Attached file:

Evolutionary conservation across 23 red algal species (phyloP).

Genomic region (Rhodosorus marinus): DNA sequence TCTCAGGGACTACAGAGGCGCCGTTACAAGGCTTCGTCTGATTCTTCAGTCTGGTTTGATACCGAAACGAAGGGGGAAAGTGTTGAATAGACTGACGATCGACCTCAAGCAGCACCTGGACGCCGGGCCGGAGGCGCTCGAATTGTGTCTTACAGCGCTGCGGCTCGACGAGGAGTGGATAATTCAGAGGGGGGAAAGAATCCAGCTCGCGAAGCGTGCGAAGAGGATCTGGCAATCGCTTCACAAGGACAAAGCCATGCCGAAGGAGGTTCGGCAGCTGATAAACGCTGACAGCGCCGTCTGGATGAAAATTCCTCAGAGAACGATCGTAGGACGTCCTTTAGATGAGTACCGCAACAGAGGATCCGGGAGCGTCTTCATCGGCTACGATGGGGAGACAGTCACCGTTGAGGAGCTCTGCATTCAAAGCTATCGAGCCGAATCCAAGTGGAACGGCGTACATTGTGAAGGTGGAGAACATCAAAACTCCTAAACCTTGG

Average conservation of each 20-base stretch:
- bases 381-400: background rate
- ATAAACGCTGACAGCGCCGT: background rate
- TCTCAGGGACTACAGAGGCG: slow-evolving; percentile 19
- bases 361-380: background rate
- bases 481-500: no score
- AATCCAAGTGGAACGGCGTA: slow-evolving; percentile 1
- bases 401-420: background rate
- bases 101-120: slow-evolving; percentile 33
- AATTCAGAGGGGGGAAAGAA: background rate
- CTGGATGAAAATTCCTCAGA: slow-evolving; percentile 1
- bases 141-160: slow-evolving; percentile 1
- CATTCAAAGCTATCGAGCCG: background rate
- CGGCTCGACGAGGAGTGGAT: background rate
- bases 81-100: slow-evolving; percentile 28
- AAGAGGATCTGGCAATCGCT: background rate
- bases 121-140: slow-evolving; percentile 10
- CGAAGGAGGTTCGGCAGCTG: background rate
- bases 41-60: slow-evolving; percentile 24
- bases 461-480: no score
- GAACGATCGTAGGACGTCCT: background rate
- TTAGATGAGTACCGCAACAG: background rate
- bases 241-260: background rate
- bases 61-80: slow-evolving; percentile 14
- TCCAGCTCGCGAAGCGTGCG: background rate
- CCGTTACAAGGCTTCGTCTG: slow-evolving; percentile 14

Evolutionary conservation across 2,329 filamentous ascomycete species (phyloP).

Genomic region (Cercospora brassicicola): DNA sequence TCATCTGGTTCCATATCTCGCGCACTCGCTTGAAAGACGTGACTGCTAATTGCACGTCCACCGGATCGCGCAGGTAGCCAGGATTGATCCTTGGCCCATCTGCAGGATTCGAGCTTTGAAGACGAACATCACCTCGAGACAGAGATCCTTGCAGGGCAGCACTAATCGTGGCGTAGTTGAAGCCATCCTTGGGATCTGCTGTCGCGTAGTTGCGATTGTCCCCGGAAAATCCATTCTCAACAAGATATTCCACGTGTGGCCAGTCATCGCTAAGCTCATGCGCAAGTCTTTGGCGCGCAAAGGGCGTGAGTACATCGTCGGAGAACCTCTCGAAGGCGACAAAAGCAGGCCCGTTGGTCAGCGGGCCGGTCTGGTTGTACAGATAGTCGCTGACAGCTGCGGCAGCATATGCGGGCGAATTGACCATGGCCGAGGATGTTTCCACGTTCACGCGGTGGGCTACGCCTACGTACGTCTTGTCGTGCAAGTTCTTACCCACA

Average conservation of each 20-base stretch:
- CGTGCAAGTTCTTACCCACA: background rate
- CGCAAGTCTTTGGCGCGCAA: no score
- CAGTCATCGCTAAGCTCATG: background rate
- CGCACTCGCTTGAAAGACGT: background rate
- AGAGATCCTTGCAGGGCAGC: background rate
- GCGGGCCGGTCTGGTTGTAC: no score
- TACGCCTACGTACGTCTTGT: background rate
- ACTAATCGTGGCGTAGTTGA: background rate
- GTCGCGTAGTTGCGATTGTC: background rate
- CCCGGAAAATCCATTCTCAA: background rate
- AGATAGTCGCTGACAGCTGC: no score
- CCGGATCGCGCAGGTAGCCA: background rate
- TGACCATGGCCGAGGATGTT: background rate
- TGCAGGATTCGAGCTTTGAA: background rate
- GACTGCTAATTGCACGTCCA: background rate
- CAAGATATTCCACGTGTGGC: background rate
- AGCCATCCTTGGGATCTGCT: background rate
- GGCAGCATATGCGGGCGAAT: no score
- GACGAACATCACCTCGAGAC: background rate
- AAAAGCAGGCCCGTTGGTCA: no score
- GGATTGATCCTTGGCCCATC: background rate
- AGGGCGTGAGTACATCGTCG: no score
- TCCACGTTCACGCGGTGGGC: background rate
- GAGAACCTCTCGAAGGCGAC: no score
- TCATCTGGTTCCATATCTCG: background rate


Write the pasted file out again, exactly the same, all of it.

Evolutionary conservation across 23 red algal species (phyloP).

Genomic region (Rhodosorus marinus): DNA sequence TCTCAGGGACTACAGAGGCGCCGTTACAAGGCTTCGTCTGATTCTTCAGTCTGGTTTGATACCGAAACGAAGGGGGAAAGTGTTGAATAGACTGACGATCGACCTCAAGCAGCACCTGGACGCCGGGCCGGAGGCGCTCGAATTGTGTCTTACAGCGCTGCGGCTCGACGAGGAGTGGATAATTCAGAGGGGGGAAAGAATCCAGCTCGCGAAGCGTGCGAAGAGGATCTGGCAATCGCTTCACAAGGACAAAGCCATGCCGAAGGAGGTTCGGCAGCTGATAAACGCTGACAGCGCCGTCTGGATGAAAATTCCTCAGAGAACGATCGTAGGACGTCCTTTAGATGAGTACCGCAACAGAGGATCCGGGAGCGTCTTCATCGGCTACGATGGGGAGACAGTCACCGTTGAGGAGCTCTGCATTCAAAGCTATCGAGCCGAATCCAAGTGGAACGGCGTACATTGTGAAGGTGGAGAACATCAAAACTCCTAAACCTTGG

Average conservation of each 20-base stretch:
- bases 381-400: background rate
- ATAAACGCTGACAGCGCCGT: background rate
- TCTCAGGGACTACAGAGGCG: slow-evolving; percentile 19
- bases 361-380: background rate
- bases 481-500: no score
- AATCCAAGTGGAACGGCGTA: slow-evolving; percentile 1
- bases 401-420: background rate
- bases 101-120: slow-evolving; percentile 33
- AATTCAGAGGGGGGAAAGAA: background rate
- CTGGATGAAAATTCCTCAGA: slow-evolving; percentile 1
- bases 141-160: slow-evolving; percentile 1
- CATTCAAAGCTATCGAGCCG: background rate
- CGGCTCGACGAGGAGTGGAT: background rate
- bases 81-100: slow-evolving; percentile 28
- AAGAGGATCTGGCAATCGCT: background rate
- bases 121-140: slow-evolving; percentile 10
- CGAAGGAGGTTCGGCAGCTG: background rate
- bases 41-60: slow-evolving; percentile 24
- bases 461-480: no score
- GAACGATCGTAGGACGTCCT: background rate
- TTAGATGAGTACCGCAACAG: background rate
- bases 241-260: background rate
- bases 61-80: slow-evolving; percentile 14
- TCCAGCTCGCGAAGCGTGCG: background rate
- CCGTTACAAGGCTTCGTCTG: slow-evolving; percentile 14

Evolutionary conservation across 2,329 filamentous ascomycete species (phyloP).

Genomic region (Cercospora brassicicola): DNA sequence TCATCTGGTTCCATATCTCGCGCACTCGCTTGAAAGACGTGACTGCTAATTGCACGTCCACCGGATCGCGCAGGTAGCCAGGATTGATCCTTGGCCCATCTGCAGGATTCGAGCTTTGAAGACGAACATCACCTCGAGACAGAGATCCTTGCAGGGCAGCACTAATCGTGGCGTAGTTGAAGCCATCCTTGGGATCTGCTGTCGCGTAGTTGCGATTGTCCCCGGAAAATCCATTCTCAACAAGATATTCCACGTGTGGCCAGTCATCGCTAAGCTCATGCGCAAGTCTTTGGCGCGCAAAGGGCGTGAGTACATCGTCGGAGAACCTCTCGAAGGCGACAAAAGCAGGCCCGTTGGTCAGCGGGCCGGTCTGGTTGTACAGATAGTCGCTGACAGCTGCGGCAGCATATGCGGGCGAATTGACCATGGCCGAGGATGTTTCCACGTTCACGCGGTGGGCTACGCCTACGTACGTCTTGTCGTGCAAGTTCTTACCCACA

Average conservation of each 20-base stretch:
- CGTGCAAGTTCTTACCCACA: background rate
- CGCAAGTCTTTGGCGCGCAA: no score
- CAGTCATCGCTAAGCTCATG: background rate
- CGCACTCGCTTGAAAGACGT: background rate
- AGAGATCCTTGCAGGGCAGC: background rate
- GCGGGCCGGTCTGGTTGTAC: no score
- TACGCCTACGTACGTCTTGT: background rate
- ACTAATCGTGGCGTAGTTGA: background rate
- GTCGCGTAGTTGCGATTGTC: background rate
- CCCGGAAAATCCATTCTCAA: background rate
- AGATAGTCGCTGACAGCTGC: no score
- CCGGATCGCGCAGGTAGCCA: background rate
- TGACCATGGCCGAGGATGTT: background rate
- TGCAGGATTCGAGCTTTGAA: background rate
- GACTGCTAATTGCACGTCCA: background rate
- CAAGATATTCCACGTGTGGC: background rate
- AGCCATCCTTGGGATCTGCT: background rate
- GGCAGCATATGCGGGCGAAT: no score
- GACGAACATCACCTCGAGAC: background rate
- AAAAGCAGGCCCGTTGGTCA: no score
- GGATTGATCCTTGGCCCATC: background rate
- AGGGCGTGAGTACATCGTCG: no score
- TCCACGTTCACGCGGTGGGC: background rate
- GAGAACCTCTCGAAGGCGAC: no score
- TCATCTGGTTCCATATCTCG: background rate